One town found the most epic way to handle its neo-Nazi visitors [VIDEO]

Sophia Akram

A German town found the most epic way to handle its neo-Nazi visitors, which gained renewed exposure after a tweet recalling the story went viral.

After the events in Charlottesville on 12 August, people spoke out to condemn the day’s violence. The far-right protest involving neo-Nazis resulted in one woman being killed and around 20 people injured. But neo-Nazism isn’t an American problem alone, it’s a European issue too.

That’s why author Cleve Jones provided a pithy anecdote of when neo-Nazi demonstrators visited a German town, which he posted in a tweet:

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Wunsiedel’s wonderful idea

Each year neo-Nazi groups hold a memorial march in the town of Wunsiedel for Rudolf Hess, a well-known Nazi leader who was originally buried there.

While the local residents opposed the march, their previous attempts to shut it down had not worked. So in 2014 activists from Rechts gegen Rechts (Right against Right) decided to pull a prank on the marchers. They turned the march into a charity walkathon for an anti-extremism charity. And for every metre the neo-Nazis walked, local residents and businesses donated €10. In total they raised €10,000 for the opt-out initiative ‘EXIT Deutschland‘:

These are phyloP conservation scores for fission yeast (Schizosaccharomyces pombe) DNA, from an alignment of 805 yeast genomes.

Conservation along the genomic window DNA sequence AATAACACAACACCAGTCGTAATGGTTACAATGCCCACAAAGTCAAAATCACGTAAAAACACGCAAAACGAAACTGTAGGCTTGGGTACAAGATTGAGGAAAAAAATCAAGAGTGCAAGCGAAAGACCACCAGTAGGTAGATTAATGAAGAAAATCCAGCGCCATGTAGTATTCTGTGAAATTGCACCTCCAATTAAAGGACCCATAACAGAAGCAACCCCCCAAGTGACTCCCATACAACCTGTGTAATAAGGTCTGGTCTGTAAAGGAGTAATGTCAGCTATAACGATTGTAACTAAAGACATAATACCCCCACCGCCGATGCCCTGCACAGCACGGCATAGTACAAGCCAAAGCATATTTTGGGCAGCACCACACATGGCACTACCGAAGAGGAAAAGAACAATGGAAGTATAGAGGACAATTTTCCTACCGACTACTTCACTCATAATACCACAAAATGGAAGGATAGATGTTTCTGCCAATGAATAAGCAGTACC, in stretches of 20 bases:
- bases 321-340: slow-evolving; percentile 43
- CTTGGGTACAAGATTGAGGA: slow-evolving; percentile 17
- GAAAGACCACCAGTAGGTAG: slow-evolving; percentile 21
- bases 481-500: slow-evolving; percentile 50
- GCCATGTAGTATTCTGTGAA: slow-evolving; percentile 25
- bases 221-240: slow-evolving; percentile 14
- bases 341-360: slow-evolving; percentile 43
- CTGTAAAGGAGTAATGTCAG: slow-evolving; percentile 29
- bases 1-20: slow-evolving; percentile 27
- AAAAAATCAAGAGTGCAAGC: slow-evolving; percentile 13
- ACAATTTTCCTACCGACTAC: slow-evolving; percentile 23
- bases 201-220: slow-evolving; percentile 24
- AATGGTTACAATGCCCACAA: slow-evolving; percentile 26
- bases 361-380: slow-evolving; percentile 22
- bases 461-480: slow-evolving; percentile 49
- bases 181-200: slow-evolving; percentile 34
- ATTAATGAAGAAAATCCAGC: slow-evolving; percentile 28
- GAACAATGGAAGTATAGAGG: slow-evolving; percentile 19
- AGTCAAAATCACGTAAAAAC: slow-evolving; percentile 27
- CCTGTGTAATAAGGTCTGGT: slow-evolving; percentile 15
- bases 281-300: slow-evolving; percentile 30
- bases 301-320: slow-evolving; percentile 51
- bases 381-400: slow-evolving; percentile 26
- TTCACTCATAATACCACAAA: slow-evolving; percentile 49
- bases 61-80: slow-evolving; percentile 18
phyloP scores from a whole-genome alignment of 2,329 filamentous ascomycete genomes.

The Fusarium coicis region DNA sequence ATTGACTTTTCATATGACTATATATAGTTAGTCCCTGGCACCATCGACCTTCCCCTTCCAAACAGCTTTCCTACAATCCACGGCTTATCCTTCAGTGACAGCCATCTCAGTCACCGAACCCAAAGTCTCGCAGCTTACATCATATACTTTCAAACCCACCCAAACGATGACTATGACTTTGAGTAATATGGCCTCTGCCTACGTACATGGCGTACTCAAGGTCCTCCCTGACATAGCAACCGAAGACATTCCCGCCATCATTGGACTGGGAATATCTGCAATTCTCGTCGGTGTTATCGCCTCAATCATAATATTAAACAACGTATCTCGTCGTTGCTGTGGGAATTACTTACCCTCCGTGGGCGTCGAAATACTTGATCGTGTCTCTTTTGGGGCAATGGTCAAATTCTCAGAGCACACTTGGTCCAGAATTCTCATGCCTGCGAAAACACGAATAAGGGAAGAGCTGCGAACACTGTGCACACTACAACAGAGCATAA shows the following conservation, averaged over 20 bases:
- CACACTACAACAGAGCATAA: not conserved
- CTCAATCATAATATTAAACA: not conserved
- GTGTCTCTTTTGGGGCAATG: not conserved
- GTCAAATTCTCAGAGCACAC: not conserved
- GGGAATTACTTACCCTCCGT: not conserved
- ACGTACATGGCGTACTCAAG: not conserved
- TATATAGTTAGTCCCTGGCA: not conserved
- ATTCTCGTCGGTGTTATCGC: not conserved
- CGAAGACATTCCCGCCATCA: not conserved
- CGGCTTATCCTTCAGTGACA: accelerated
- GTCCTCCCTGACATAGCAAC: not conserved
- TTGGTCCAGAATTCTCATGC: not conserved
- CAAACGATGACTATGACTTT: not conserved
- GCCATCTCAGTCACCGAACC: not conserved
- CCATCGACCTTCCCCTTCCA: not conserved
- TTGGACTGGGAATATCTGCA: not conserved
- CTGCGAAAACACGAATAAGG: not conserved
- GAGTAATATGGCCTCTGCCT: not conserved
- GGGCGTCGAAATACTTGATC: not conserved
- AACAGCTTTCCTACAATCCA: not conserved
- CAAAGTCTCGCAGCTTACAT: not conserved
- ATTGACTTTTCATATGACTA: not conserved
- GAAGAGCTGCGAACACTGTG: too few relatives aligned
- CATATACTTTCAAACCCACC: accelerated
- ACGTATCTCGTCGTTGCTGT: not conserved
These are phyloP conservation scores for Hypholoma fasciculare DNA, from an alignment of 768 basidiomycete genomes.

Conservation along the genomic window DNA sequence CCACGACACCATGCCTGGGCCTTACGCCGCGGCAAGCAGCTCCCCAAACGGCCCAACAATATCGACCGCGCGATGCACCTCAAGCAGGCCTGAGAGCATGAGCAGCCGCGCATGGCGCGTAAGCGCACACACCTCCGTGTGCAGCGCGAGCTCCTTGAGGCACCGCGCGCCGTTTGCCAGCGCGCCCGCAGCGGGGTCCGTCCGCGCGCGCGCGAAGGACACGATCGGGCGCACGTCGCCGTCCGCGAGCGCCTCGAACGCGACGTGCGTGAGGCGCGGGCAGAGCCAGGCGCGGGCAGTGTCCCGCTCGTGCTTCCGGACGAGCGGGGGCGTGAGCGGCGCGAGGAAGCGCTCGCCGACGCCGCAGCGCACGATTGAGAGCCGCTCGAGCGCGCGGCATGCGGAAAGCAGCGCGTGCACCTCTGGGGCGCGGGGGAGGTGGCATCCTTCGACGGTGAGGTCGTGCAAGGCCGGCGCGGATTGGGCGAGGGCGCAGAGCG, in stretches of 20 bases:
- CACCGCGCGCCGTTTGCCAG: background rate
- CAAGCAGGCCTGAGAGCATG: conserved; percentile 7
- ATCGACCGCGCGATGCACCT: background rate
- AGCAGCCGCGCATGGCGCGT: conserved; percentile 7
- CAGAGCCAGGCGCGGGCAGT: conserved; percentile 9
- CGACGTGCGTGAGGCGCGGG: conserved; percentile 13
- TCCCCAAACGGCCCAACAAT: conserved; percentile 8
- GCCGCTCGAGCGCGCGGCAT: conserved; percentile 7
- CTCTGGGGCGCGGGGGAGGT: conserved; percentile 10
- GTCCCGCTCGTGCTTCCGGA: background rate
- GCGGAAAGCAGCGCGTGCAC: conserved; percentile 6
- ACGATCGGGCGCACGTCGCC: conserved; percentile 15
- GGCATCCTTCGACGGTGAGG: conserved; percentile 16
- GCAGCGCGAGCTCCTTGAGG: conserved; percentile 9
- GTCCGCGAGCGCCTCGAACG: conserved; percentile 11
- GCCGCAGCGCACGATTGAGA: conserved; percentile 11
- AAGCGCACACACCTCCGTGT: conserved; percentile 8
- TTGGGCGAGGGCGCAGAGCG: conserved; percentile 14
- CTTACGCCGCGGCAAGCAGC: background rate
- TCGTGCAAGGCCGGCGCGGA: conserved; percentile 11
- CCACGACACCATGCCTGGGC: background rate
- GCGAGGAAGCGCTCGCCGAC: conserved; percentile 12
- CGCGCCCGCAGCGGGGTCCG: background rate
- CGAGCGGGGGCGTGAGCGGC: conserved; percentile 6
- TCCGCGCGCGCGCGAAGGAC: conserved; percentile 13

For the first time in history neo-Nazis are marching against themselves.

€10,000 to help right-wing extremists safely defect from the right-wing extremists scene, personally collected by right-wing extremists…

To mock the marchers even more, activists hung up posters to remind them what they were “marching for… or rather against”. And markings on the road told them how much money they had raised at various points. The activists even gave out bananas to help the marchers keep their strength up until they reached the end of the march, which is when they found out about the prank.

Ridiculous

Jones’ tweet has now gone viral because, unfortunately, the story is still relevant. And it prompted others to share more ideas on how to tackle future far-right marches. These included trolling far-right marchers by playing the tuba. Or throwing glitter on them. The idea is to ridicule them to highlight the ridiculousness of their ideas.

It is unfortunate that Nazi commemoration is still a present day phenomenon. But instead of losing hope we can take inspiration from the town of Wunsiedel until the fascist right finally becomes irrelevant.

Watch how the march unravelled here:

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Featured image via video screengrab

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